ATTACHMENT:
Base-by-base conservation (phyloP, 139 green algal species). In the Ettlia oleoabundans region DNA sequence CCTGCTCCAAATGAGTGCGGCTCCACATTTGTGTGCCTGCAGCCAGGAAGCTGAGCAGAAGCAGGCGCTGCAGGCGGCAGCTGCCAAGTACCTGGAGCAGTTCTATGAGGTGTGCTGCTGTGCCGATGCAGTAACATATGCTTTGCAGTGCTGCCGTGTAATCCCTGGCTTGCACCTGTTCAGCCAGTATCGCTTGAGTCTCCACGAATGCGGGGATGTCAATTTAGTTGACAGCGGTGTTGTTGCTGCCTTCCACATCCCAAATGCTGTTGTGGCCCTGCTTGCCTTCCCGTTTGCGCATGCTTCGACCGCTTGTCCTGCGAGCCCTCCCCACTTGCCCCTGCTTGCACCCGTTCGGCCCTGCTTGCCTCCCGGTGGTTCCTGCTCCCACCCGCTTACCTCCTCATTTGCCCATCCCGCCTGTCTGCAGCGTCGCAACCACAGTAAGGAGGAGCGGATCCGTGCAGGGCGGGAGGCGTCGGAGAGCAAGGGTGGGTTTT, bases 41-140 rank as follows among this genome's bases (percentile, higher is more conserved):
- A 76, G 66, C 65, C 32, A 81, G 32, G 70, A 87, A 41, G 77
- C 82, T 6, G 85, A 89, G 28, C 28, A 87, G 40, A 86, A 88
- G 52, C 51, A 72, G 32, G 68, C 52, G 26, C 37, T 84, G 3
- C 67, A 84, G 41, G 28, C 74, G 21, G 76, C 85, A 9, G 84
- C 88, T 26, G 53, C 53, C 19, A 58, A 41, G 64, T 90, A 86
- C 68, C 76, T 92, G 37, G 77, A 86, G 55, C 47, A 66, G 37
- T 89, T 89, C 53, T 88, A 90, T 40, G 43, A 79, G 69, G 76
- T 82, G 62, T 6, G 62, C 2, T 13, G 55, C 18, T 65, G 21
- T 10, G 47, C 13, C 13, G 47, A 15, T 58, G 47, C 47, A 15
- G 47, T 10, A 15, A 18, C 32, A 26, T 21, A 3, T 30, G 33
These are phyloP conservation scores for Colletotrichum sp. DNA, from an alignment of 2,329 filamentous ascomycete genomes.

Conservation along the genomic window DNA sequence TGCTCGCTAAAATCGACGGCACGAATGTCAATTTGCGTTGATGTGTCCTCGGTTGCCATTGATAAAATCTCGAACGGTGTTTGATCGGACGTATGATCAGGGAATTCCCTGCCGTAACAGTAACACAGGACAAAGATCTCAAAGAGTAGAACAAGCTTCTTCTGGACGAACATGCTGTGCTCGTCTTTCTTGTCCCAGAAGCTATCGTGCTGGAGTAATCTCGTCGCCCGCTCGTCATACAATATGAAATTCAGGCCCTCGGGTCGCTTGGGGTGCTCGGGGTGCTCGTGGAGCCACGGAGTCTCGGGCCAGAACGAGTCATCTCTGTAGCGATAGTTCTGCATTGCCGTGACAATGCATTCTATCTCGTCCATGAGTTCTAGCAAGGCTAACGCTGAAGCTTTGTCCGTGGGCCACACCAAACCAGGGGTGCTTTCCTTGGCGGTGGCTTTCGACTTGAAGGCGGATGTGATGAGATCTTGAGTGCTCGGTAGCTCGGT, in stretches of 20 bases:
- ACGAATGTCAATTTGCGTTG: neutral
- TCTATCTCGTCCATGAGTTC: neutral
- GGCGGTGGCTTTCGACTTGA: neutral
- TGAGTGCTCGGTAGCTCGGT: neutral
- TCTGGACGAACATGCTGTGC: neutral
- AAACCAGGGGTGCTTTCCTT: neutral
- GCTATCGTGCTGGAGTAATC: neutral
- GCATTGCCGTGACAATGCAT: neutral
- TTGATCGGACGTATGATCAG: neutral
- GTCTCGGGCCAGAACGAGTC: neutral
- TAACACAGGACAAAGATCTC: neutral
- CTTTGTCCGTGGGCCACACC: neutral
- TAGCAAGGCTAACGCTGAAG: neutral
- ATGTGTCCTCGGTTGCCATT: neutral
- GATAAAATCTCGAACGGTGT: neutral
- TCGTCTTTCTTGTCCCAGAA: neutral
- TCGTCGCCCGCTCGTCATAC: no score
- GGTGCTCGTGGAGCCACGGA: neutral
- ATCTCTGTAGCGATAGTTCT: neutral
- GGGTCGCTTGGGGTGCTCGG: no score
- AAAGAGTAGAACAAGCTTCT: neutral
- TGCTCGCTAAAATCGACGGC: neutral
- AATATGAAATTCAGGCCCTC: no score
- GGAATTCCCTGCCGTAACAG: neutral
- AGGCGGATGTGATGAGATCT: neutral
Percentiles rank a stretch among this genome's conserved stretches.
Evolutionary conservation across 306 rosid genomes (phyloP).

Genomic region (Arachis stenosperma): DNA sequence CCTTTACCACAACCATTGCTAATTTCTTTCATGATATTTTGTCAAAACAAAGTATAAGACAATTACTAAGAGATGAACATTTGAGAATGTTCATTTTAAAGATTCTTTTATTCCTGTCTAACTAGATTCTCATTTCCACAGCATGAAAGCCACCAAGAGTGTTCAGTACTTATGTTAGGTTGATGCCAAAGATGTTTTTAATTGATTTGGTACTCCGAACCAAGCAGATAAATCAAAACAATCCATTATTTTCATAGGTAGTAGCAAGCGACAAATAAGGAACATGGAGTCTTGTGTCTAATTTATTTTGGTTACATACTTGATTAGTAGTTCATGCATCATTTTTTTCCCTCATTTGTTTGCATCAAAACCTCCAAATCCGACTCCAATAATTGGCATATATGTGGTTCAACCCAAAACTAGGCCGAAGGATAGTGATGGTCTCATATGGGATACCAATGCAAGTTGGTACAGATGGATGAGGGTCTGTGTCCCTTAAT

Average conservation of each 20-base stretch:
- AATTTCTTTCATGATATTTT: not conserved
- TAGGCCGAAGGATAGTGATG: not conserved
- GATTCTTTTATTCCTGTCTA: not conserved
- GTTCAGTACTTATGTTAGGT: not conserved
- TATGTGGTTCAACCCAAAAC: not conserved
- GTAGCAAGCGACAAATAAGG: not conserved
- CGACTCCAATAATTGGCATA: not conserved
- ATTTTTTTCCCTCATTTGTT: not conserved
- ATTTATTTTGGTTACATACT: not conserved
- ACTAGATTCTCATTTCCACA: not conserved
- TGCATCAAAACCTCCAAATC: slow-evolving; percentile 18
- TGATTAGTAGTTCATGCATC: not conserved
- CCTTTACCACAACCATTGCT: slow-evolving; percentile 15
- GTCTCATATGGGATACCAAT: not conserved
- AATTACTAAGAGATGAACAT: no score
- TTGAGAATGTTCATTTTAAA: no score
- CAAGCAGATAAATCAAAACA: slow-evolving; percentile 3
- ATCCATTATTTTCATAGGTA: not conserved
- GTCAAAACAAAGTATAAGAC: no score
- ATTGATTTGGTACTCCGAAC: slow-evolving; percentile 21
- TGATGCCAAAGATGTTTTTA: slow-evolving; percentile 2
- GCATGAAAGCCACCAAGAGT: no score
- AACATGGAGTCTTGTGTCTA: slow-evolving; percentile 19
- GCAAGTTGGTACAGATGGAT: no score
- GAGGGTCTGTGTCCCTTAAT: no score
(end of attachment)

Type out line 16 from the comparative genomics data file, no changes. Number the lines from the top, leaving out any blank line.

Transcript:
- GGCGGTGGCTTTCGACTTGA: neutral